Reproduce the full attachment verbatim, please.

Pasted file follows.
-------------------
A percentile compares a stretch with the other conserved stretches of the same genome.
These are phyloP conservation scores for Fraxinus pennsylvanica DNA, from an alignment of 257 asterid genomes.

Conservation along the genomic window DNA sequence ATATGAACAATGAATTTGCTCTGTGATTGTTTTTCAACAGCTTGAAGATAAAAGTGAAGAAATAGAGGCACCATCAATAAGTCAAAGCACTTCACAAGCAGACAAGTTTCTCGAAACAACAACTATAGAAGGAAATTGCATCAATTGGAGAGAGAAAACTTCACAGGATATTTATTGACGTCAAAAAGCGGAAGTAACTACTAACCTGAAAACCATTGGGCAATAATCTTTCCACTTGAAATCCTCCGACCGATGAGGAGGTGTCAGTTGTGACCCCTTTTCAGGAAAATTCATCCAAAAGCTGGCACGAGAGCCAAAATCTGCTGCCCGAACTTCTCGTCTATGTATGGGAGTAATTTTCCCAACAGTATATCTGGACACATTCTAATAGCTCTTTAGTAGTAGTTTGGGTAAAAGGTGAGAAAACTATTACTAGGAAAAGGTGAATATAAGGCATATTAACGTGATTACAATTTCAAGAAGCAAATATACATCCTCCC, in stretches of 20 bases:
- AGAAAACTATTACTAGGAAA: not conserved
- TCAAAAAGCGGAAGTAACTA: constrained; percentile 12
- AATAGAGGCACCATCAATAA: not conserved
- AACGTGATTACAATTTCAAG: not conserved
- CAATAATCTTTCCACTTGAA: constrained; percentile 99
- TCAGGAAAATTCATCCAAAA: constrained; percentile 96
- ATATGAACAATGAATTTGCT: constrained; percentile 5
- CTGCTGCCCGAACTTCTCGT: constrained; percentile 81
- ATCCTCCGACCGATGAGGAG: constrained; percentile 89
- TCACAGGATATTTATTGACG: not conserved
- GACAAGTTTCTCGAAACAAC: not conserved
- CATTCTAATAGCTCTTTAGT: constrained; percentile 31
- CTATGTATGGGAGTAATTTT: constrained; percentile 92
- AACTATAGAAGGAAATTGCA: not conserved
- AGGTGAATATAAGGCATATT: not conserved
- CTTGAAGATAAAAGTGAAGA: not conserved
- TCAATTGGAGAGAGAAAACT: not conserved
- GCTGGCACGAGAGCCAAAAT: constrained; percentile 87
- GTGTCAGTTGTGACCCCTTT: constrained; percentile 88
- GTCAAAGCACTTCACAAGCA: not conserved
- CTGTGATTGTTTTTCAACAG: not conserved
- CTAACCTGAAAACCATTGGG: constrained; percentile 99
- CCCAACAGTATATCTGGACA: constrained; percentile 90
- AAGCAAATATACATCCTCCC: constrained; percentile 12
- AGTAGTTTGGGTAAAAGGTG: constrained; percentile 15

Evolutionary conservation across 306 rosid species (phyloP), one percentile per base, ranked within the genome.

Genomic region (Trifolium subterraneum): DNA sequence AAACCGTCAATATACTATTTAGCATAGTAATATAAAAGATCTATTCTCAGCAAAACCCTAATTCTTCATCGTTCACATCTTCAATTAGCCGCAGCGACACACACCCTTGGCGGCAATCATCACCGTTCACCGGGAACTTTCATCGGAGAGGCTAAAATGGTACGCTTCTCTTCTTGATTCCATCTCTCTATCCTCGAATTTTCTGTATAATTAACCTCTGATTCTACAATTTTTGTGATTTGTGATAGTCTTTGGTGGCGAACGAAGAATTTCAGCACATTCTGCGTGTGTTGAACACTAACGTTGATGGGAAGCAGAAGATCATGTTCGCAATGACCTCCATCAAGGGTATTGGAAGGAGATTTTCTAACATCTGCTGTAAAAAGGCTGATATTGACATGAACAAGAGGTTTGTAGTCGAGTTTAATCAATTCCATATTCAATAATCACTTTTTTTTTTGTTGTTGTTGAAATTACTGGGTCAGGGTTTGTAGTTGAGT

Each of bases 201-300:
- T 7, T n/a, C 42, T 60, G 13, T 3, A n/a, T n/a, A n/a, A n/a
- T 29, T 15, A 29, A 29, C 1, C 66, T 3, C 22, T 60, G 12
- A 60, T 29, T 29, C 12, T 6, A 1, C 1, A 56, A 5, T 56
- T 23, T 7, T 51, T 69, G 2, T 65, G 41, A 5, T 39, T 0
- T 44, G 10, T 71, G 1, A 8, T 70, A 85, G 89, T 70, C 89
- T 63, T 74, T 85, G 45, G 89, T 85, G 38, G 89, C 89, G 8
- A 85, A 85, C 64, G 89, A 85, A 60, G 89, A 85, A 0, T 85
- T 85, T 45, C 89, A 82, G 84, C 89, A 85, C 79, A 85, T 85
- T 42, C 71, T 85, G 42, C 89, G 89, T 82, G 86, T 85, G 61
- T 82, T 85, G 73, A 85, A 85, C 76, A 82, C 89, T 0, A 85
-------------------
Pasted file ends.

A percentile compares a stretch with the other conserved stretches of the same genome.
These are phyloP conservation scores for Fraxinus pennsylvanica DNA, from an alignment of 257 asterid genomes.

Conservation along the genomic window DNA sequence ATATGAACAATGAATTTGCTCTGTGATTGTTTTTCAACAGCTTGAAGATAAAAGTGAAGAAATAGAGGCACCATCAATAAGTCAAAGCACTTCACAAGCAGACAAGTTTCTCGAAACAACAACTATAGAAGGAAATTGCATCAATTGGAGAGAGAAAACTTCACAGGATATTTATTGACGTCAAAAAGCGGAAGTAACTACTAACCTGAAAACCATTGGGCAATAATCTTTCCACTTGAAATCCTCCGACCGATGAGGAGGTGTCAGTTGTGACCCCTTTTCAGGAAAATTCATCCAAAAGCTGGCACGAGAGCCAAAATCTGCTGCCCGAACTTCTCGTCTATGTATGGGAGTAATTTTCCCAACAGTATATCTGGACACATTCTAATAGCTCTTTAGTAGTAGTTTGGGTAAAAGGTGAGAAAACTATTACTAGGAAAAGGTGAATATAAGGCATATTAACGTGATTACAATTTCAAGAAGCAAATATACATCCTCCC, in stretches of 20 bases:
- AGAAAACTATTACTAGGAAA: not conserved
- TCAAAAAGCGGAAGTAACTA: constrained; percentile 12
- AATAGAGGCACCATCAATAA: not conserved
- AACGTGATTACAATTTCAAG: not conserved
- CAATAATCTTTCCACTTGAA: constrained; percentile 99
- TCAGGAAAATTCATCCAAAA: constrained; percentile 96
- ATATGAACAATGAATTTGCT: constrained; percentile 5
- CTGCTGCCCGAACTTCTCGT: constrained; percentile 81
- ATCCTCCGACCGATGAGGAG: constrained; percentile 89
- TCACAGGATATTTATTGACG: not conserved
- GACAAGTTTCTCGAAACAAC: not conserved
- CATTCTAATAGCTCTTTAGT: constrained; percentile 31
- CTATGTATGGGAGTAATTTT: constrained; percentile 92
- AACTATAGAAGGAAATTGCA: not conserved
- AGGTGAATATAAGGCATATT: not conserved
- CTTGAAGATAAAAGTGAAGA: not conserved
- TCAATTGGAGAGAGAAAACT: not conserved
- GCTGGCACGAGAGCCAAAAT: constrained; percentile 87
- GTGTCAGTTGTGACCCCTTT: constrained; percentile 88
- GTCAAAGCACTTCACAAGCA: not conserved
- CTGTGATTGTTTTTCAACAG: not conserved
- CTAACCTGAAAACCATTGGG: constrained; percentile 99
- CCCAACAGTATATCTGGACA: constrained; percentile 90
- AAGCAAATATACATCCTCCC: constrained; percentile 12
- AGTAGTTTGGGTAAAAGGTG: constrained; percentile 15

Evolutionary conservation across 306 rosid species (phyloP), one percentile per base, ranked within the genome.

Genomic region (Trifolium subterraneum): DNA sequence AAACCGTCAATATACTATTTAGCATAGTAATATAAAAGATCTATTCTCAGCAAAACCCTAATTCTTCATCGTTCACATCTTCAATTAGCCGCAGCGACACACACCCTTGGCGGCAATCATCACCGTTCACCGGGAACTTTCATCGGAGAGGCTAAAATGGTACGCTTCTCTTCTTGATTCCATCTCTCTATCCTCGAATTTTCTGTATAATTAACCTCTGATTCTACAATTTTTGTGATTTGTGATAGTCTTTGGTGGCGAACGAAGAATTTCAGCACATTCTGCGTGTGTTGAACACTAACGTTGATGGGAAGCAGAAGATCATGTTCGCAATGACCTCCATCAAGGGTATTGGAAGGAGATTTTCTAACATCTGCTGTAAAAAGGCTGATATTGACATGAACAAGAGGTTTGTAGTCGAGTTTAATCAATTCCATATTCAATAATCACTTTTTTTTTTGTTGTTGTTGAAATTACTGGGTCAGGGTTTGTAGTTGAGT

Each of bases 201-300:
- T 7, T n/a, C 42, T 60, G 13, T 3, A n/a, T n/a, A n/a, A n/a
- T 29, T 15, A 29, A 29, C 1, C 66, T 3, C 22, T 60, G 12
- A 60, T 29, T 29, C 12, T 6, A 1, C 1, A 56, A 5, T 56
- T 23, T 7, T 51, T 69, G 2, T 65, G 41, A 5, T 39, T 0
- T 44, G 10, T 71, G 1, A 8, T 70, A 85, G 89, T 70, C 89
- T 63, T 74, T 85, G 45, G 89, T 85, G 38, G 89, C 89, G 8
- A 85, A 85, C 64, G 89, A 85, A 60, G 89, A 85, A 0, T 85
- T 85, T 45, C 89, A 82, G 84, C 89, A 85, C 79, A 85, T 85
- T 42, C 71, T 85, G 42, C 89, G 89, T 82, G 86, T 85, G 61
- T 82, T 85, G 73, A 85, A 85, C 76, A 82, C 89, T 0, A 85